Annals of Behavioral Medicine

, Volume 39, Issue 2, pp 151–161 | Cite as

Self-report Mindfulness as a Mediator of Psychological Well-being in a Stress Reduction Intervention for Cancer Patients—A Randomized Study

  • Richard BränströmEmail author
  • Pia Kvillemo
  • Yvonne Brandberg
  • Judith Tedlie Moskowitz
Original Article



There is increasing recognition of mindfulness and mindfulness training as a way to decrease stress and increase psychological functioning.


The aims of this study were to examine the effects of mindfulness stress reduction training on perceived stress and psychological well-being and to examine if changes in mindfulness mediate intervention effects on these outcomes.


Seventy women and one man with a previous cancer diagnosis (mean age 51.8 years, standard deviation = 9.86) were randomized into an intervention group or a wait-list control group. The intervention consisted of an 8-week mindfulness training course.


Compared to participants in the control group, participants in the mindfulness training group had significantly decreased perceived stress and posttraumatic avoidance symptoms and increased positive states of mind. Those who participated in the intervention reported a significant increase in scores on the five-facet mindfulness questionnaire (FFMQ) when compared to controls. The increase in FFMQ score mediated the effects of the intervention on perceived stress, posttraumatic avoidance symptoms, and positive states of mind.


This study indicates that the improvements in psychological well-being resulting from mindfulness stress reduction training can potentially be explained by increased levels of mindfulness as measured with the FFMQ. The importance of these findings for future research in the field of mindfulness is discussed.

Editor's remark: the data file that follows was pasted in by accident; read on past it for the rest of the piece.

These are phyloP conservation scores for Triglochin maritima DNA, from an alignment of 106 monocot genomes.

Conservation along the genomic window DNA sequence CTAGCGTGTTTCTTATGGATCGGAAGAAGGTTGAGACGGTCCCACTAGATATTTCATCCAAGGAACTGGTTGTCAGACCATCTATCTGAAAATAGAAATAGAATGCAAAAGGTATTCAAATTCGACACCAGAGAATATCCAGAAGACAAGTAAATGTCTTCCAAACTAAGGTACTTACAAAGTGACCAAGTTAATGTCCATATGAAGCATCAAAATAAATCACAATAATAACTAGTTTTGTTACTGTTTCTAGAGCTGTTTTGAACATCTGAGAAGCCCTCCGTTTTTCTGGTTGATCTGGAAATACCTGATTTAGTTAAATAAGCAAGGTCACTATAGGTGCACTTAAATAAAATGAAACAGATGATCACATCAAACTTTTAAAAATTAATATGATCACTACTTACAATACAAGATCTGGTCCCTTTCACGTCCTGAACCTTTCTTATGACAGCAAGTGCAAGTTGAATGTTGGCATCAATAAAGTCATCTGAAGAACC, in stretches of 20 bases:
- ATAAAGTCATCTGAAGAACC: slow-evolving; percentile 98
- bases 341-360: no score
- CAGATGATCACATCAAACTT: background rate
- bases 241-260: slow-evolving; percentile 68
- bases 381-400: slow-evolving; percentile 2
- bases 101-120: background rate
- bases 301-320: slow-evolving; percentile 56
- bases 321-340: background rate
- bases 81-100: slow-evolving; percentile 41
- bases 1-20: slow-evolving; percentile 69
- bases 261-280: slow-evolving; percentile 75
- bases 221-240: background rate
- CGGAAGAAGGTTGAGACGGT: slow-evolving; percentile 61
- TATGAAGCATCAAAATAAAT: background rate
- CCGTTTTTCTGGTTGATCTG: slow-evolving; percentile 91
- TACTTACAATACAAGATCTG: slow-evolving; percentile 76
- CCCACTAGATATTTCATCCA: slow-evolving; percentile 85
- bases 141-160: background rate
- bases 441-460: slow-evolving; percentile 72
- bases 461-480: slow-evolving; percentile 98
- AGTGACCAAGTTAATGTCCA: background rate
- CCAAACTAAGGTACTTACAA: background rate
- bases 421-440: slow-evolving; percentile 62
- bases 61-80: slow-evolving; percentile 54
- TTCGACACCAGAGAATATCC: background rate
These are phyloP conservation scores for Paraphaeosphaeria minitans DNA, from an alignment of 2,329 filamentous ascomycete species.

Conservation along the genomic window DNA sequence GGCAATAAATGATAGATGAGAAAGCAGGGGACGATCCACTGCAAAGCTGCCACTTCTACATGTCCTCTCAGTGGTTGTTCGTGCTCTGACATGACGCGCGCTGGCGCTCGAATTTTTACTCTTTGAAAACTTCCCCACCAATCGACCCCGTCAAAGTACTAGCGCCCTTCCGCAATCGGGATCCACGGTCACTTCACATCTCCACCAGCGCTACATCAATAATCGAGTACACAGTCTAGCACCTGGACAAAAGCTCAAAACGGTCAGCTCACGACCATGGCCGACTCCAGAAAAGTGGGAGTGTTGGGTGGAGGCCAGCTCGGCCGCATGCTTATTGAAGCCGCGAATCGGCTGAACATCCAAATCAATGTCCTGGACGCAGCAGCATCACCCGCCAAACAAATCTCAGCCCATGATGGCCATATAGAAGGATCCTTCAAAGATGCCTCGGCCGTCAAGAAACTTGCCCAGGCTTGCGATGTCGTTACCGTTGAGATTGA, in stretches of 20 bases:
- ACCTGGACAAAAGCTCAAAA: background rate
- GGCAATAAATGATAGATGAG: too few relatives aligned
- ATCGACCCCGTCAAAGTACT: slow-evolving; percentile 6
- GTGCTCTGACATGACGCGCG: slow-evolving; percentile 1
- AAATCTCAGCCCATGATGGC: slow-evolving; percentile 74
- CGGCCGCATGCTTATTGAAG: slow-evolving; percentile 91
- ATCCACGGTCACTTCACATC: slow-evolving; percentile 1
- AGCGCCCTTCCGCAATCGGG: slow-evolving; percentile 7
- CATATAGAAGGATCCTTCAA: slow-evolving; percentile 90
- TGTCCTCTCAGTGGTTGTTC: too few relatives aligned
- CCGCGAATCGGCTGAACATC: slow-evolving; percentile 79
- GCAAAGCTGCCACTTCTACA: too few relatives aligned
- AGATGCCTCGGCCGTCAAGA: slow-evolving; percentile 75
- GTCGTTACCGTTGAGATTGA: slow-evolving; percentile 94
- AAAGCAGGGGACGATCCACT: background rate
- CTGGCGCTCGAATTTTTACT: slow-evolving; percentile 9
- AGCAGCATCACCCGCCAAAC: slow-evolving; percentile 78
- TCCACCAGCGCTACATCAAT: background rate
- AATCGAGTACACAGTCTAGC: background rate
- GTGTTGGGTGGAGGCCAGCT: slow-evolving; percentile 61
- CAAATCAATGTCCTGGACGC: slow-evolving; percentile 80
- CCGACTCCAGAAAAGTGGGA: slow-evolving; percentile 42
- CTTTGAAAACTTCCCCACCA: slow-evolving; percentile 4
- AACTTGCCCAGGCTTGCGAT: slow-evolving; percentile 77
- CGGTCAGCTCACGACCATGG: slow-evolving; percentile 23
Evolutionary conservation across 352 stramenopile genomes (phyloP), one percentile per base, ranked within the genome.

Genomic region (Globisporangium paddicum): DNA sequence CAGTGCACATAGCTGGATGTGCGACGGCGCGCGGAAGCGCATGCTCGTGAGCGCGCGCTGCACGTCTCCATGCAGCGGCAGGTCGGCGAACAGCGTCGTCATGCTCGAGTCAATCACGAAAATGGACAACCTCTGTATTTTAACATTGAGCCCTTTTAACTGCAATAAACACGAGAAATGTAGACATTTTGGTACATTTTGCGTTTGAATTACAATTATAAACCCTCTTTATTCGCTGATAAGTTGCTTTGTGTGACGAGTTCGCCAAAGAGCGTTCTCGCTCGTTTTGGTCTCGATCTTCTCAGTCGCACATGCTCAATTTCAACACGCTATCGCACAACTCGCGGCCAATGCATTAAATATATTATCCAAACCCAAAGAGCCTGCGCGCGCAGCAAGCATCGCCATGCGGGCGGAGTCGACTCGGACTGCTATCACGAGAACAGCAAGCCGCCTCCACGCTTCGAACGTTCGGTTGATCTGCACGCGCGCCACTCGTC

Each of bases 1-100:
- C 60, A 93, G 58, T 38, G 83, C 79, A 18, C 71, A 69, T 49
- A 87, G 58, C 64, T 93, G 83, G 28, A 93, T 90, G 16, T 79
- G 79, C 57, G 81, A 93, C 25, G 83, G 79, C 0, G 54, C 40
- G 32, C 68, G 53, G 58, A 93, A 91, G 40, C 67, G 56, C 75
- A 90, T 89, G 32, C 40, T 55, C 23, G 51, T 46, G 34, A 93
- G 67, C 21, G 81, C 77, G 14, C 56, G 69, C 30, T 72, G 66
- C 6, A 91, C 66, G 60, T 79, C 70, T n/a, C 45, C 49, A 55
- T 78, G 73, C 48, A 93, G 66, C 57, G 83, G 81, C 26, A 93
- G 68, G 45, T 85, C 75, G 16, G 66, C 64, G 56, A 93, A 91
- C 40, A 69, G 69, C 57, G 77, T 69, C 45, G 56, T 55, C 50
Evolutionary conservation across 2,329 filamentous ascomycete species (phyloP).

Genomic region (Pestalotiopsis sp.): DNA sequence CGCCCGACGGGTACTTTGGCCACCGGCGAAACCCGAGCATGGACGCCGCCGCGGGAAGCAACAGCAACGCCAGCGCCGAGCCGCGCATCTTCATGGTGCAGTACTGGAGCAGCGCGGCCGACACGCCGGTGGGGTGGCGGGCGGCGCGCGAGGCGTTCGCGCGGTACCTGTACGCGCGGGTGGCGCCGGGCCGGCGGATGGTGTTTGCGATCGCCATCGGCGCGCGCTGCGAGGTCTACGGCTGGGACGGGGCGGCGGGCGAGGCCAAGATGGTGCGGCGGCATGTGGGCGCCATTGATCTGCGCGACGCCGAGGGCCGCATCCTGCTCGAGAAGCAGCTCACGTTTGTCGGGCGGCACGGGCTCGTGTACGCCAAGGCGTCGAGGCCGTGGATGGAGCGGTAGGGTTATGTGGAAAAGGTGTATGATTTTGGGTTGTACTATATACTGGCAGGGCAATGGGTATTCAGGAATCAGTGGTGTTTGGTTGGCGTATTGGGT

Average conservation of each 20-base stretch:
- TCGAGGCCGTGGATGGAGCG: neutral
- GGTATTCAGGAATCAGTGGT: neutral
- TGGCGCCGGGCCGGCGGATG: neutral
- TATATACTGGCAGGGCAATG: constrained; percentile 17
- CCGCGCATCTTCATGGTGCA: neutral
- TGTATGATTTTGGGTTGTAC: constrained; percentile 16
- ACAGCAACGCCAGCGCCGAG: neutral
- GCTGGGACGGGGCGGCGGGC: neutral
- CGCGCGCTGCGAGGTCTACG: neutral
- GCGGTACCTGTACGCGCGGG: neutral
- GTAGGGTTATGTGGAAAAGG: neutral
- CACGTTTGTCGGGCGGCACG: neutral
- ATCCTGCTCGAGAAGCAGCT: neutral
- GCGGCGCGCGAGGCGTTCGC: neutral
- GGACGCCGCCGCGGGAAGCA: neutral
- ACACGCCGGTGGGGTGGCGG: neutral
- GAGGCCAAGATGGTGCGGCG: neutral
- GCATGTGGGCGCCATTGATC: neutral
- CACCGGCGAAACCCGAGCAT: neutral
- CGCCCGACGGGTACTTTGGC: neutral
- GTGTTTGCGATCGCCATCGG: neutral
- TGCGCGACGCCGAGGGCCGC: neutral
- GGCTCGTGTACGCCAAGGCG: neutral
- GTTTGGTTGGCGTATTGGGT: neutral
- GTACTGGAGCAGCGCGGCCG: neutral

Mindfulness Meditation Stress reduction Cancer Depression Perceived stress 



This research was funded by a research grant from the Osher Center for Integrative Medicine at the Karolinska Institute, Sweden. Richard Bränström is funded by research grants from the Swedish Council for Working Life and Social Research (nos. 2006-1264 and 2006-0069) and Center for Health Care Science at the Karolinska Institute, Sweden (no. 2008-4737).


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Copyright information

© The Society of Behavioral Medicine 2010

Authors and Affiliations

  • Richard Bränström
    • 1
    • 2
    Email author
  • Pia Kvillemo
    • 1
  • Yvonne Brandberg
    • 1
  • Judith Tedlie Moskowitz
    • 3
  1. 1.Department of Oncology–PathologyKarolinska Institute, RadiumhemmetStockholmSweden
  2. 2.Osher Center for Integrative MedicineKarolinska InstituteStockholmSweden
  3. 3.Osher Center for Integrative MedicineUniversity of California, San FranciscoSan FranciscoUSA

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